A Reuters article Thursday, delved into the relentless efforts of environmental activists to block the inevitable return of the Royal Dutch Shell M/V Fennica caping stack loaded icebreaker vessel from Portland, Oregon to the Arctic Alaskan Chukchi Sea for crude oil drilling. Late Thursday evening, the M/V Fennica vessel very narrowly eased past activists who had been dangling from St. John’s bridge in Willamette River for more than 40 hours as well as dozens of kayaking protestors who surrounded the vessel. The activists made every effort to prolong their two day blockade designed to stop the newly permitted Shell drilling in the Alaskan Arctic. However, an Alaskan federal court ordered fines and Portland citations of activist demonstrations curtailed their strongest efforts.
Despite the signs of a possible repeat of the 2012 Shell drilling mishap that led to a fire on its Noble Discoverer drilling ship and its Kulluk drilling rig wreck off Kodiak Island, Alaska, the US Department of Interior Bureau of Safety and Environmental Enforcement officially permitted Shell to begin drilling Wednesday, July 22nd. After approving Shell’s request to drill in the Alaskan Arctic in 2012, the United States Coast Guard fined and penalized a Shell contractor $12.2 million for its environmental and safety violations stemming from the wreckage. The 39 inch repaired gash in the M/V Fennica vessel offers little reassurance to concerned activists who have worked for years to prevent major oil drilling exploration in the deteriorating Arctic.
Congress has also now begun its rejection of prioritized pipeline safety regulations with the US House of Representatives’ vote in opposition to the Lois Capps Amendment to the REINS Act on Tuesday, July 28th. The Regulations from the Executive in Need of Scrutiny Act of 2015 or REINS Act was passed by the House of Representatives led by the Republican majority and it is designed to prevent the enactment of any and all federal regulations without the approval of Congress. The Amendment proposed by Democratic Representative Lois Capps would have provided an exemption for federal oil and gas pipeline safety and spill mitigation rules from the regulatory review requirements of the REINS Act.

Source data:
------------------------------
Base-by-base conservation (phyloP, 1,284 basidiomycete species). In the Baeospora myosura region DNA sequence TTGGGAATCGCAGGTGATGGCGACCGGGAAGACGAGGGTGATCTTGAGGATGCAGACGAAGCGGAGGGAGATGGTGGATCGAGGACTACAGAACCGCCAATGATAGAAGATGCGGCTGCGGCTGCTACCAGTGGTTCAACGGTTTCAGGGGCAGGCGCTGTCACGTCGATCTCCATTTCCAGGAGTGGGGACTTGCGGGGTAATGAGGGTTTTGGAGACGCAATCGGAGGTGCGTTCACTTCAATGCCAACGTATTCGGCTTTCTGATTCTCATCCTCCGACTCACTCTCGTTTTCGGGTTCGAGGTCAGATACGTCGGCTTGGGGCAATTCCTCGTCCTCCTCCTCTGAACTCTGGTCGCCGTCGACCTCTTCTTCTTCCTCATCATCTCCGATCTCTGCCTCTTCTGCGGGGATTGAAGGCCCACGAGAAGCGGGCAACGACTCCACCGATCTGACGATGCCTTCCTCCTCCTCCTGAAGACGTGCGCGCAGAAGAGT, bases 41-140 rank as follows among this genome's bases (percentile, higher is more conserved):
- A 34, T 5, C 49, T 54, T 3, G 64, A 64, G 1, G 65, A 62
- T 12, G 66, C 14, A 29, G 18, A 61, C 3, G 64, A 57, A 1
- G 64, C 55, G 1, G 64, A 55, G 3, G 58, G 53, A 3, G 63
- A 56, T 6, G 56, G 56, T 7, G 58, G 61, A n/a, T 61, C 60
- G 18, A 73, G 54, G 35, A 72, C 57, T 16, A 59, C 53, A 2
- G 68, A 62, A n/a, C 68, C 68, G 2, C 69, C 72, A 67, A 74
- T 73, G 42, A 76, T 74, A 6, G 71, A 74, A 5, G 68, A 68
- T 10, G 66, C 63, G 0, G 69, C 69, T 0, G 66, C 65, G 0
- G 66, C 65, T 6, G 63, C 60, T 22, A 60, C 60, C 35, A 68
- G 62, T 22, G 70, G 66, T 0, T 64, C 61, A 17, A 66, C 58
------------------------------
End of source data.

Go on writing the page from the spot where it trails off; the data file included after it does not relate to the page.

The Capps Amendment was intended to ensure the expedient implementation of the 16 overdue pipeline safety rules required by the Pipeline Safety, Regulatory Certainty, and Job Creation Action Act of 2011. Representative Capps expressed her disappointment with the denial of her Amendment by the House Tuesday due to its emphatic bipartisan criticism of the PHMSA during a House Energy and Commerce Committee hearing merely two weeks before the decisive vote. A commitment to veto the Act has been made by the President. Yet, the REINS Act and the Capps Amendment denial are indicative of the sentiment towards oil and gas production and exploration safety in Congress.
For activists, the balances of environmental justice are now weighed by a lack of sufficient federal oversight that could prevent irreparable damage. The drive to meet growing energy demands has taken a toll on renewable energy investments and placed an increasing amount of emphasis on carbon energy exploration far into the future. Despite massive oil spills in recent months, Congress and federal agencies alike have done very little to address the many reasonable concerns of activists.